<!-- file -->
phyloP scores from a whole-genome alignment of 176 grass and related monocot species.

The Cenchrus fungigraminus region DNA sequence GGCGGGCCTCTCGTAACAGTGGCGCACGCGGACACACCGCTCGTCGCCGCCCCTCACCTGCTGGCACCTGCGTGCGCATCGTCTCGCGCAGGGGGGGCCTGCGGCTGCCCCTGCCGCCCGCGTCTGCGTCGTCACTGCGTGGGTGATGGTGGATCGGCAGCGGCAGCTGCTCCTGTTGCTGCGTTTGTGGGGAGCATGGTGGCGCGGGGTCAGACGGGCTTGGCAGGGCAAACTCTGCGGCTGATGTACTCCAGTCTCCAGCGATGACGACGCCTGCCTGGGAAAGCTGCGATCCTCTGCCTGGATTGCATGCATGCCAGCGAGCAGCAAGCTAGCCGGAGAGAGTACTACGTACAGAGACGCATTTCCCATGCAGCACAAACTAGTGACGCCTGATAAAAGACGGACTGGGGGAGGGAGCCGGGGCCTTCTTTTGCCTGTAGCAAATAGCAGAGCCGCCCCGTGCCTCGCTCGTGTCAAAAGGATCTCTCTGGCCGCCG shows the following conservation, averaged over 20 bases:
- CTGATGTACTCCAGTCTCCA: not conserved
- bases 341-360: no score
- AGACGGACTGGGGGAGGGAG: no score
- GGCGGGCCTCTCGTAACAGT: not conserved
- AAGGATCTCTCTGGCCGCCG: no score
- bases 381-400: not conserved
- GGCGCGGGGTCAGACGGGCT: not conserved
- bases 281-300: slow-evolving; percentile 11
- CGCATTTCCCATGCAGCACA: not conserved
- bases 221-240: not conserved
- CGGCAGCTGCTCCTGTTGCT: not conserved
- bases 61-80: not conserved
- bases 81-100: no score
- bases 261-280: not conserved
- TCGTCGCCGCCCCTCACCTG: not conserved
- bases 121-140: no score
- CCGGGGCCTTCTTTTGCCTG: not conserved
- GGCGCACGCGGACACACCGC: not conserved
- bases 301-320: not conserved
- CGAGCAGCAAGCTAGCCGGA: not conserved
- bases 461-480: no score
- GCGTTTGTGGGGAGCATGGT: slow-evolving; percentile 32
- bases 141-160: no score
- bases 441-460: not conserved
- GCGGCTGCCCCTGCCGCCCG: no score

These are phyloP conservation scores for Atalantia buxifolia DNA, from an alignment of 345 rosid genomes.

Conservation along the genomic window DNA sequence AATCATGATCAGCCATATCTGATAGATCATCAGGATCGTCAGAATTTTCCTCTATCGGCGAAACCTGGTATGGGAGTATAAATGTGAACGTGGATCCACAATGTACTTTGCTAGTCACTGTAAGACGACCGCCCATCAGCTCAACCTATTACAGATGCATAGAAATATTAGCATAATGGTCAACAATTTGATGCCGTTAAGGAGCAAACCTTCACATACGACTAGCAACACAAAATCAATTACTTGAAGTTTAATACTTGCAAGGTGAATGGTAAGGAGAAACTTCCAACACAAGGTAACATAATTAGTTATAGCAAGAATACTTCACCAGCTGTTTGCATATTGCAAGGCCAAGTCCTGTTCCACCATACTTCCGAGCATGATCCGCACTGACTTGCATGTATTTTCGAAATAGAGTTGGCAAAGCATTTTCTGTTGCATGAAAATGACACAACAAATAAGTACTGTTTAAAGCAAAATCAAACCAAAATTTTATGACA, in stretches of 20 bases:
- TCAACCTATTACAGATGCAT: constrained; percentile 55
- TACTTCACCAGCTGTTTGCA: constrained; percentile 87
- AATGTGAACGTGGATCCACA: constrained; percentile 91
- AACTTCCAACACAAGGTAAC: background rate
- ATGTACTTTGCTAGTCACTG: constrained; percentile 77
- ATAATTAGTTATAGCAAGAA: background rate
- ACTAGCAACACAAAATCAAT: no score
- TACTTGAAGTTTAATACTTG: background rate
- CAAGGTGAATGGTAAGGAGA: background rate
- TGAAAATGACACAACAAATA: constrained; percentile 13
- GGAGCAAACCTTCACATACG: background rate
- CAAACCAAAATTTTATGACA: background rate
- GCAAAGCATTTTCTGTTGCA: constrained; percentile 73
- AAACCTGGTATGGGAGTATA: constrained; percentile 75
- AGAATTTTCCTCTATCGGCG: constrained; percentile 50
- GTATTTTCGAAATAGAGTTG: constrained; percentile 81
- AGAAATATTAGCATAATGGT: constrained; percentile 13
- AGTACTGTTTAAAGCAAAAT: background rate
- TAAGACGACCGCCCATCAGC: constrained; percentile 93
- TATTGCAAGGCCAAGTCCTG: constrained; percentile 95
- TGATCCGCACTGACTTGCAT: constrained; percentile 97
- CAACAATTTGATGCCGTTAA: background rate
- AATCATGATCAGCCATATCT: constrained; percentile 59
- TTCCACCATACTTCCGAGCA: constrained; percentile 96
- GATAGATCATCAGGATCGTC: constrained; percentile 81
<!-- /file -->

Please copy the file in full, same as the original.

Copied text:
phyloP scores from a whole-genome alignment of 176 grass and related monocot species.

The Cenchrus fungigraminus region DNA sequence GGCGGGCCTCTCGTAACAGTGGCGCACGCGGACACACCGCTCGTCGCCGCCCCTCACCTGCTGGCACCTGCGTGCGCATCGTCTCGCGCAGGGGGGGCCTGCGGCTGCCCCTGCCGCCCGCGTCTGCGTCGTCACTGCGTGGGTGATGGTGGATCGGCAGCGGCAGCTGCTCCTGTTGCTGCGTTTGTGGGGAGCATGGTGGCGCGGGGTCAGACGGGCTTGGCAGGGCAAACTCTGCGGCTGATGTACTCCAGTCTCCAGCGATGACGACGCCTGCCTGGGAAAGCTGCGATCCTCTGCCTGGATTGCATGCATGCCAGCGAGCAGCAAGCTAGCCGGAGAGAGTACTACGTACAGAGACGCATTTCCCATGCAGCACAAACTAGTGACGCCTGATAAAAGACGGACTGGGGGAGGGAGCCGGGGCCTTCTTTTGCCTGTAGCAAATAGCAGAGCCGCCCCGTGCCTCGCTCGTGTCAAAAGGATCTCTCTGGCCGCCG shows the following conservation, averaged over 20 bases:
- CTGATGTACTCCAGTCTCCA: not conserved
- bases 341-360: no score
- AGACGGACTGGGGGAGGGAG: no score
- GGCGGGCCTCTCGTAACAGT: not conserved
- AAGGATCTCTCTGGCCGCCG: no score
- bases 381-400: not conserved
- GGCGCGGGGTCAGACGGGCT: not conserved
- bases 281-300: slow-evolving; percentile 11
- CGCATTTCCCATGCAGCACA: not conserved
- bases 221-240: not conserved
- CGGCAGCTGCTCCTGTTGCT: not conserved
- bases 61-80: not conserved
- bases 81-100: no score
- bases 261-280: not conserved
- TCGTCGCCGCCCCTCACCTG: not conserved
- bases 121-140: no score
- CCGGGGCCTTCTTTTGCCTG: not conserved
- GGCGCACGCGGACACACCGC: not conserved
- bases 301-320: not conserved
- CGAGCAGCAAGCTAGCCGGA: not conserved
- bases 461-480: no score
- GCGTTTGTGGGGAGCATGGT: slow-evolving; percentile 32
- bases 141-160: no score
- bases 441-460: not conserved
- GCGGCTGCCCCTGCCGCCCG: no score

These are phyloP conservation scores for Atalantia buxifolia DNA, from an alignment of 345 rosid genomes.

Conservation along the genomic window DNA sequence AATCATGATCAGCCATATCTGATAGATCATCAGGATCGTCAGAATTTTCCTCTATCGGCGAAACCTGGTATGGGAGTATAAATGTGAACGTGGATCCACAATGTACTTTGCTAGTCACTGTAAGACGACCGCCCATCAGCTCAACCTATTACAGATGCATAGAAATATTAGCATAATGGTCAACAATTTGATGCCGTTAAGGAGCAAACCTTCACATACGACTAGCAACACAAAATCAATTACTTGAAGTTTAATACTTGCAAGGTGAATGGTAAGGAGAAACTTCCAACACAAGGTAACATAATTAGTTATAGCAAGAATACTTCACCAGCTGTTTGCATATTGCAAGGCCAAGTCCTGTTCCACCATACTTCCGAGCATGATCCGCACTGACTTGCATGTATTTTCGAAATAGAGTTGGCAAAGCATTTTCTGTTGCATGAAAATGACACAACAAATAAGTACTGTTTAAAGCAAAATCAAACCAAAATTTTATGACA, in stretches of 20 bases:
- TCAACCTATTACAGATGCAT: constrained; percentile 55
- TACTTCACCAGCTGTTTGCA: constrained; percentile 87
- AATGTGAACGTGGATCCACA: constrained; percentile 91
- AACTTCCAACACAAGGTAAC: background rate
- ATGTACTTTGCTAGTCACTG: constrained; percentile 77
- ATAATTAGTTATAGCAAGAA: background rate
- ACTAGCAACACAAAATCAAT: no score
- TACTTGAAGTTTAATACTTG: background rate
- CAAGGTGAATGGTAAGGAGA: background rate
- TGAAAATGACACAACAAATA: constrained; percentile 13
- GGAGCAAACCTTCACATACG: background rate
- CAAACCAAAATTTTATGACA: background rate
- GCAAAGCATTTTCTGTTGCA: constrained; percentile 73
- AAACCTGGTATGGGAGTATA: constrained; percentile 75
- AGAATTTTCCTCTATCGGCG: constrained; percentile 50
- GTATTTTCGAAATAGAGTTG: constrained; percentile 81
- AGAAATATTAGCATAATGGT: constrained; percentile 13
- AGTACTGTTTAAAGCAAAAT: background rate
- TAAGACGACCGCCCATCAGC: constrained; percentile 93
- TATTGCAAGGCCAAGTCCTG: constrained; percentile 95
- TGATCCGCACTGACTTGCAT: constrained; percentile 97
- CAACAATTTGATGCCGTTAA: background rate
- AATCATGATCAGCCATATCT: constrained; percentile 59
- TTCCACCATACTTCCGAGCA: constrained; percentile 96
- GATAGATCATCAGGATCGTC: constrained; percentile 81